© 2015

Self-Organization of Hot Plasmas

The Canonical Profile Transport Model


Table of contents

About this book


This book is devoted to the problem of confinement of energy and particles in tokamak plasmas. The author presents the Canonical Profile Transport Model or CPTM as a rather general mathematical framework to simulate plasma discharges.
The description of hot plasmas in a magnetic fusion device is a very challenging task and many plasma properties still lack a physical explanation. One important property is plasma self-organization.
It is well known from experiments that the radial profile of the plasma pressure and temperature remains rather unaffected by changes of the deposited power or plasma density. The attractiveness of the CPTM is that it includes the effect of self-organization in the mathematical model without having to recur to particular physical mechanisms.
The CPTM model contains one dimensional transport equations for ion and electron temperatures, plasma density and toroidal rotation velocity. These equations are well established but the expressions for the energy, particle and momentum fluxes, including corresponding critical gradients, are new. These critical gradients can be determined using the concept of canonical profiles for the first time formulated in great detail in the book. This concept represents a totally new approach to the description of transport in plasmas. Mathematically, the canonical profiles are formulated as a variational problem. To describe the temporal evolution of the plasma profiles, the Euler equation defining the canonical profiles is solved together with the transport equations at each time step. The author shows that in this way it is possible to describe very different operational scenarios in tokamaks (L-Mode, H-Mode, Advanced Modes, Radiating Improved Modes etc…), using one unique principle.
The author illustrates the application of this principle to the simulation of plasmas on leading tokamak devices in the world (JET, MAST, T-10, DIII-D, ASDEX-U, JT-60U). In all cases the small differences between the calculated profiles for the ion and electron temperatures and the experimental is rather confirm the validity of the CPTM. In addition, the model also describes the temperature and density pedestals in the H-mode and non steady-state regimes with current and density ramp up. The proposed model therefore provides a very useful mathematical tool for the analysis of experimental results and for the prediction of plasma parameters in future experiments.


ASDEX-U CPTM Model DIII-D Determination of the Canonical Profiles Energy and Particle Transport in a Stellarator Ion Turbulent Transport JT-60U Non-diffusive Turbulent Transport of Momentum Plasma Tokamaks Self-consistency of a Tokamak plasma T-10 Thermal Convection Effects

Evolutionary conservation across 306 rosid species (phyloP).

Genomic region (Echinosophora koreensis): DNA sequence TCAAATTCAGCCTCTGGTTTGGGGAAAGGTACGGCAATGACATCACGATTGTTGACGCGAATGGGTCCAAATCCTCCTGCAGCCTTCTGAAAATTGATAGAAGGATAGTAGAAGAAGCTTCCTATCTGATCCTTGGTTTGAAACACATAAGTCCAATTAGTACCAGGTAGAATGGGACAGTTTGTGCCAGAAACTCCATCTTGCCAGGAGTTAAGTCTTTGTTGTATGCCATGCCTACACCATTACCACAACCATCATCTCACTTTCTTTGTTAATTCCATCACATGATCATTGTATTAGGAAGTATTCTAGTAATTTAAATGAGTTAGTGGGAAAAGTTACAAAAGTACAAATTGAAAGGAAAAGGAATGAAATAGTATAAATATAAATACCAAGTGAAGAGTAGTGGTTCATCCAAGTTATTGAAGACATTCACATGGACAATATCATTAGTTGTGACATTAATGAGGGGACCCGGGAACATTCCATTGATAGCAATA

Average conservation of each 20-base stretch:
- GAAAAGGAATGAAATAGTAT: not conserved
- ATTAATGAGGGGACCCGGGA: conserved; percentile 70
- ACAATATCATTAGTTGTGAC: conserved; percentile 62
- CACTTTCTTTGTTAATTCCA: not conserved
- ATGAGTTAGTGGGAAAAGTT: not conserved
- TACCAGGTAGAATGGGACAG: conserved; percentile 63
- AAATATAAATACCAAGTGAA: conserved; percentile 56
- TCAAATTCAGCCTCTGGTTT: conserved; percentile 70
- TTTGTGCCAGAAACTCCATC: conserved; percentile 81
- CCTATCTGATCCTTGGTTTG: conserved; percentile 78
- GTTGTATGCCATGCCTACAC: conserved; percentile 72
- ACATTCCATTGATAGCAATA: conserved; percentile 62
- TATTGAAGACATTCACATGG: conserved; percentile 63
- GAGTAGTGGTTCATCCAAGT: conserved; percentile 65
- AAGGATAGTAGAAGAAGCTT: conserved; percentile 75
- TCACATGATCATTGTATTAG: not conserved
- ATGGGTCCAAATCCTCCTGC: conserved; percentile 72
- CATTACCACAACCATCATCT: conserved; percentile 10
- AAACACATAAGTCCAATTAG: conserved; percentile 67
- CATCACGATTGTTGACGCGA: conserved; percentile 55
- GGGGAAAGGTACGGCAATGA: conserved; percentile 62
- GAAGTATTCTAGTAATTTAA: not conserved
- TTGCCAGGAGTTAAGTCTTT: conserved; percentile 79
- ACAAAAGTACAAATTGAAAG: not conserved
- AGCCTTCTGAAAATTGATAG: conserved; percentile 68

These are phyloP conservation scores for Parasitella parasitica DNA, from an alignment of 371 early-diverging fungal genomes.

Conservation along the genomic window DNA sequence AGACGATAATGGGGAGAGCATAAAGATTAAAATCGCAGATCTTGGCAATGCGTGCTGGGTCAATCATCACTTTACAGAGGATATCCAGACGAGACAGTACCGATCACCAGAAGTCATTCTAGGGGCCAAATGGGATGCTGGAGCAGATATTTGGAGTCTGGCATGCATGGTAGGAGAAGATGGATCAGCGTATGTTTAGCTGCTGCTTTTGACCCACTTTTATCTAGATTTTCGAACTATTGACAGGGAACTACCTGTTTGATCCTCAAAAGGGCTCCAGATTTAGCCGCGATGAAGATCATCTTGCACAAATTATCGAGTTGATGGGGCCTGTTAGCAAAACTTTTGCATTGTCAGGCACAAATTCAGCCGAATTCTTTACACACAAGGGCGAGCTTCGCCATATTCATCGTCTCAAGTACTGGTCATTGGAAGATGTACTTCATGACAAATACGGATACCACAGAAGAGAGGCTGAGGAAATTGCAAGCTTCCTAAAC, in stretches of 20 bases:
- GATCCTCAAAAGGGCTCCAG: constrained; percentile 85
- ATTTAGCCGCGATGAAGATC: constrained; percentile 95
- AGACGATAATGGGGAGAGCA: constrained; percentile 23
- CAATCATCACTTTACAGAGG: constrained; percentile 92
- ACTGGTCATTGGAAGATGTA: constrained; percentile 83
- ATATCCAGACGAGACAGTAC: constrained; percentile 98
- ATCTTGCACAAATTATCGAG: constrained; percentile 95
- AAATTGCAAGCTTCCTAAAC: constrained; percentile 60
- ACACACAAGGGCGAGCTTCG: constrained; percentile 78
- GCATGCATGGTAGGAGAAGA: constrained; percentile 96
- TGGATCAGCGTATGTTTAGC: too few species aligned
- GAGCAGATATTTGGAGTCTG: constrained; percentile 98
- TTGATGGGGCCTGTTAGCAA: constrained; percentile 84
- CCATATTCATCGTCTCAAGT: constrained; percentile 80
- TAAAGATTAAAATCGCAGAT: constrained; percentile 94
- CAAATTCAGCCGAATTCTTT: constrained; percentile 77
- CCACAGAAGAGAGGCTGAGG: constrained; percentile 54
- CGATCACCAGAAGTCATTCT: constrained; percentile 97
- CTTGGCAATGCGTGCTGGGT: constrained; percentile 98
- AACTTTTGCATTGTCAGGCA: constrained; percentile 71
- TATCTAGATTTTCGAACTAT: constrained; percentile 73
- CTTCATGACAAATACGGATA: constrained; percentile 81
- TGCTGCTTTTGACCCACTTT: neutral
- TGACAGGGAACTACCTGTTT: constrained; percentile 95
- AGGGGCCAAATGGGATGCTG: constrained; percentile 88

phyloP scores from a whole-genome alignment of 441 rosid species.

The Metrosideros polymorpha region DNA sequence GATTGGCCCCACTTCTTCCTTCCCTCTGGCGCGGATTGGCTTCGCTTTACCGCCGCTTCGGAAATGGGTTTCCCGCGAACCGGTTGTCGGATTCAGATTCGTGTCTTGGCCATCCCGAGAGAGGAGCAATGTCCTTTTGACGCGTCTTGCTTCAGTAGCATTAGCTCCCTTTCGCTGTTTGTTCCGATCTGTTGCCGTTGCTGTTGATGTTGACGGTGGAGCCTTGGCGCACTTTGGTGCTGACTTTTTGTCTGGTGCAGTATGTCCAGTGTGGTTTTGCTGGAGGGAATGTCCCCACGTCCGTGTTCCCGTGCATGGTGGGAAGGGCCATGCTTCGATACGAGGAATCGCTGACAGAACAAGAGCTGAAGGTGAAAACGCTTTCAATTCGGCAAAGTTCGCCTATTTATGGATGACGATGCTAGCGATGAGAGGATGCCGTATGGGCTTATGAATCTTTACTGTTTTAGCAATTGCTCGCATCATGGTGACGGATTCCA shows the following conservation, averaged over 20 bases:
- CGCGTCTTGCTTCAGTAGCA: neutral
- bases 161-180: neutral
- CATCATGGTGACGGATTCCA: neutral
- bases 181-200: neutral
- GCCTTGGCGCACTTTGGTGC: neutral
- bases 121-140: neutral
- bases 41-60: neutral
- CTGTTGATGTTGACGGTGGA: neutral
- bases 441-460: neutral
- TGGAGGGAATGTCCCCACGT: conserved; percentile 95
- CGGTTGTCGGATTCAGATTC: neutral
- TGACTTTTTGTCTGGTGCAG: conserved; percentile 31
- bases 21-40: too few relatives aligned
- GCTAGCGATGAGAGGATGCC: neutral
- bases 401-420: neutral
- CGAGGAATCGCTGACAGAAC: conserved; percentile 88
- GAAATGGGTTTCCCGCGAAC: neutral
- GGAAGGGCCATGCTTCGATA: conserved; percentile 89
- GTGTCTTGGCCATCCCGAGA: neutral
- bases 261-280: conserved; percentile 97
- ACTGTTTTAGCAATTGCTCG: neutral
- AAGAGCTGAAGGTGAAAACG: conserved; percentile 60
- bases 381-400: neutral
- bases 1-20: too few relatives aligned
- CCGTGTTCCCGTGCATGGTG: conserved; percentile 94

Authors and affiliations

  1. 1.Kurchatov InstituteMoscowRussia

About the authors

Prof. Y.N. Dnestrovskii is a worldwide recognized authority in the field of simulations of fusion plasmas. His ideas have contributed to experiments as well as theory. He is the author of the first one-dimensional model of plasma transport presented at the renowned fusion conference in Dubna, 1969. He designed a flexible transport code to simulate fusion plasmas, incorporating his ideas on plasma self-organization. This code system ASTRA is in use in all major fusion laboratories in the world. He is a member of the famous Tokamak Physics Institute of the National Research Centre Kurchatov Institute in Moscow, where under the leadership of the legendary Lev Artsimovitch, the major developments took place for the tokamak. Also widely are known his works on the propagation of electromagnetic waves in plasmas. In particular, he has shown for the first time that the O-mode of the first harmonics and the X-mode of the second harmonics have the highest absorption in plasma. This important result is applied now in many tokamak experiments to efficiently heat the plasmas with electromagnetic waves in the range 70-150GHz using gyrotrons.

During the eighties he wrote together with Professor D.P. Kostomarov the monograph “Numerical simulation of plasmas” which had two Russian (1982, 1993) and one Springer (1986) edition, in English. He has participated in many International Conferences on Plasma Physics. Since 1995 he leads (from the Russian side) the collaboration between the Culham Centre for Fusion Energy (CCFE) in Culham, UK and the Kurchatov Institute in Moscow, Russia.
At the major bi-annual conference in fusion research, the IAEA Fusion Energy Conference he was invited in 2008 (~ 800 participants) to summarize the theoretical works presented there. His report is published in the leading journal Nuclear Fusion (“Summary of reports presented to magnetic confinement theory and modelling (TH) section: main ideas and achievements”, Nucl. Fusion 49, 104003 (2009)).

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